By Hillel Aron
By Joseph Tsidulko
By Patrick Range McDonald
By David Futch
By Hillel Aron
By Dennis Romero
By Jill Stewart
By Dennis Romero
Daniel Davies doesn’t want to talk about his family. He doesn’t want to talk about his mom, who baked Key lime pies with androgynous performance-artist Klaus Nomi. He’d rather not discuss his precious aunt, an avowed vegan animal-rights activist who once recorded a duet of “Luck Be a Lady” with known carnivore Frank Sinatra. Davies doesn’t like to mention his offbeat uncle, who, back in 1973, simultaneously announced the breakup of his band and then tried to commit suicide onstage by washing down handfuls of pills with quarts of booze. Regarding his dad, Davies says they spent many an evening driving around Stonehenge in a station wagon while looking for flying saucers. Davies spent the first 11 distortion-filled years of his life with his dad in London before the family moved to Los Angeles.
When Davies’ dad — yes, all right, it’s Dave Davies — split back to England soon after his son celebrated his 16th birthday, Davies’s godfather, a really famous director he’d also rather not name (think Halloween and Starman), took over and raised him until his graduation from Hollywood High.
High school was followed by a series of mind-numbing jobs. One involved a sweltering bakery in the Farmers Market. “I would sit on an oven reading Helter Skelter until the owner, who for some reason wouldn’t speak to me, put up a sign that said, ‘You can’t read until you’re done sweeping,’” Davies recalls, sharing a peek into his secretive world.
Mindless sweeping was soon followed by mindful guitar-playing, then vodka-drinking, then songwriting, then crack-smoking, then band-forming, then heroin-using and then inevitably ... rehab-going.
After successfully graduating from rehab with honors, or at least running out the door and jumping into a waiting beat-up car, Davies formed a band appropriately called Year Long Disaster — a power trio that trots out a ZZ Top–meets–Black Sabbath hard-rock wall of sound behind his Robert Plant-ish vocals and Hendrix-ian guitar playing.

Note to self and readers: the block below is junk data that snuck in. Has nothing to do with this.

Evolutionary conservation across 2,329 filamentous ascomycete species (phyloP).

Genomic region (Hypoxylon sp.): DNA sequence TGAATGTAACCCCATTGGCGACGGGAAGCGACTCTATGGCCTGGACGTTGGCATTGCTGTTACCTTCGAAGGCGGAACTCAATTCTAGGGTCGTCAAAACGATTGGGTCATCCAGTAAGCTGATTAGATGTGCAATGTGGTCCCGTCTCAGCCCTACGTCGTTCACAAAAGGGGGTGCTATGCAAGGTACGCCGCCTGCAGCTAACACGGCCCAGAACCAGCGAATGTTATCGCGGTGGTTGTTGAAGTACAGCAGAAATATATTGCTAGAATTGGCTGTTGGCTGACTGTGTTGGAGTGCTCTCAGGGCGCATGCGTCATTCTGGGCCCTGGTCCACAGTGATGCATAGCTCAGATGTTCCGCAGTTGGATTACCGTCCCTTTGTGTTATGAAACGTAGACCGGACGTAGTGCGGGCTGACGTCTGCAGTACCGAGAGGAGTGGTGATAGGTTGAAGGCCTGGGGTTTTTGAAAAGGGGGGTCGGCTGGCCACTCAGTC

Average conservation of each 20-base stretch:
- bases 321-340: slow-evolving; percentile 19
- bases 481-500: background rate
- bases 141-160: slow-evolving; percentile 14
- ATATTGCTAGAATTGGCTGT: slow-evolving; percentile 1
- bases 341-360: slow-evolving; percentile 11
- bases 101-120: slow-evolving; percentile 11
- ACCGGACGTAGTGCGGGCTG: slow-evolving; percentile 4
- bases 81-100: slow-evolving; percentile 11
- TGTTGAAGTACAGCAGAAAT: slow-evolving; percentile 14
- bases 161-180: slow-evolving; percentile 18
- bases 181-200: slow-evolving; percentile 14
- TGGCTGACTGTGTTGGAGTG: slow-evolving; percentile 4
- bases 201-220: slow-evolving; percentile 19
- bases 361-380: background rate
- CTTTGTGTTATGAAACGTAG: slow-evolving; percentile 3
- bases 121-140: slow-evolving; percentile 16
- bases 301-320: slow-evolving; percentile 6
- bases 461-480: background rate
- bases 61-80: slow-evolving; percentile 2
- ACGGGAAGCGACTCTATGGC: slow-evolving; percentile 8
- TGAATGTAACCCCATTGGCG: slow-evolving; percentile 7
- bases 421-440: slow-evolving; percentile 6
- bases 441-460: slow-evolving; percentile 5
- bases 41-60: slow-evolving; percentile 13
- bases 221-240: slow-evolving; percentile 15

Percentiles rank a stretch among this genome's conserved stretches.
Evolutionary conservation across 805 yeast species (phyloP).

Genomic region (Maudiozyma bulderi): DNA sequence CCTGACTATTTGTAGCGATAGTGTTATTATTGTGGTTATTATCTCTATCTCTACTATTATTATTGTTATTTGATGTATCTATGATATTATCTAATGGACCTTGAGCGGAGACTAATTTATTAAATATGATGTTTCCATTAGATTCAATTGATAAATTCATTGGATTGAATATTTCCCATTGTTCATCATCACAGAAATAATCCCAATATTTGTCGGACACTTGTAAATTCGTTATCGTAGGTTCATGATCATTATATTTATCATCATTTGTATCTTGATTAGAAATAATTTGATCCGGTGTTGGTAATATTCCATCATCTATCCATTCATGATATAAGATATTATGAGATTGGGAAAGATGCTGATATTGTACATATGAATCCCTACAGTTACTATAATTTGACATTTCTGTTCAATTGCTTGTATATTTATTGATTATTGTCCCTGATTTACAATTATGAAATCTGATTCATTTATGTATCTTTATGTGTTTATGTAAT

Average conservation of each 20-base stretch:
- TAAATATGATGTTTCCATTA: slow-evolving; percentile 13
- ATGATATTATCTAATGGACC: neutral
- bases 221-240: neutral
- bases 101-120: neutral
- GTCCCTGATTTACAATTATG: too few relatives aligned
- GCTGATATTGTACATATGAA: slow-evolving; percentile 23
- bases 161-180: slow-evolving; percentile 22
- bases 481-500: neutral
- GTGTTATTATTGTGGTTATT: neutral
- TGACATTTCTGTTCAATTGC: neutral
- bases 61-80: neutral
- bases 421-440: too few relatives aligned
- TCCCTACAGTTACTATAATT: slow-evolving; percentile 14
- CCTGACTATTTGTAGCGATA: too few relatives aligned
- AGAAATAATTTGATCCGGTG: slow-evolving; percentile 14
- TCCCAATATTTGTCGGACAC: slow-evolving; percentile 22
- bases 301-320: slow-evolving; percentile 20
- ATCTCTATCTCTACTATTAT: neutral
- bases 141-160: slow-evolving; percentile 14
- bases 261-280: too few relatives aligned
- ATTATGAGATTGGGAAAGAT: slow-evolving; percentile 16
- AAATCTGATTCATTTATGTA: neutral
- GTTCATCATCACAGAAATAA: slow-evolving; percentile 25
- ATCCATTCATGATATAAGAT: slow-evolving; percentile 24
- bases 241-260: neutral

A little more than a year ago, Davies and his band were signed by skateboard/clothing/music company Volcom Entertainment. Their self-titled debut album has been the launching pad for a seemingly never-ending world tour of dive bars, shit holes, roach motels, rundown hockey arenas and the occasional European rock festival. They’ve made a quick name for themselves by opening for the likes of Velvet Revolver, Foo Fighters and Motörhead.
In the past year the band (featuring the Dostoyevsky-reading Rich Mullins on bass and the Elvin Jones–loving Brad Hargreaves on drums) has played more than 250 gigs with no end in sight. Old-timers call it paying road dues. In fact, their 1996 Dodge Ram Conversion van has more than 300,000 miles of rough road recorded on its speedometer.
While his bass player and drummer insist on flying around the country, Davies, in the spirit of isolationism, prefers to drive alone back and forth across these soon-to-be stimulated United States. He feels at once disconnected and interlocked with the various lifestyles he has encountered, from Sioux City, Iowa, to Portland, Maine.
“I walked into the courtyard of a motel a few months back at 2 a.m. after a show in Oklahoma City, and there were, like, 200 drunken soldiers in their dress uniforms and medals just glaring at me,” Davies says. “One of them yelled, ‘get him,’ and I bolted for my room and locked the door as they pounded away on it.”
To avoid conflicts of interest, before embarking on his first road tour Davies took a vow of celibacy.
It lasted as far as Barstow.
“Now I get scared every time the phone rings,” he mumbles with a certain degree of shame.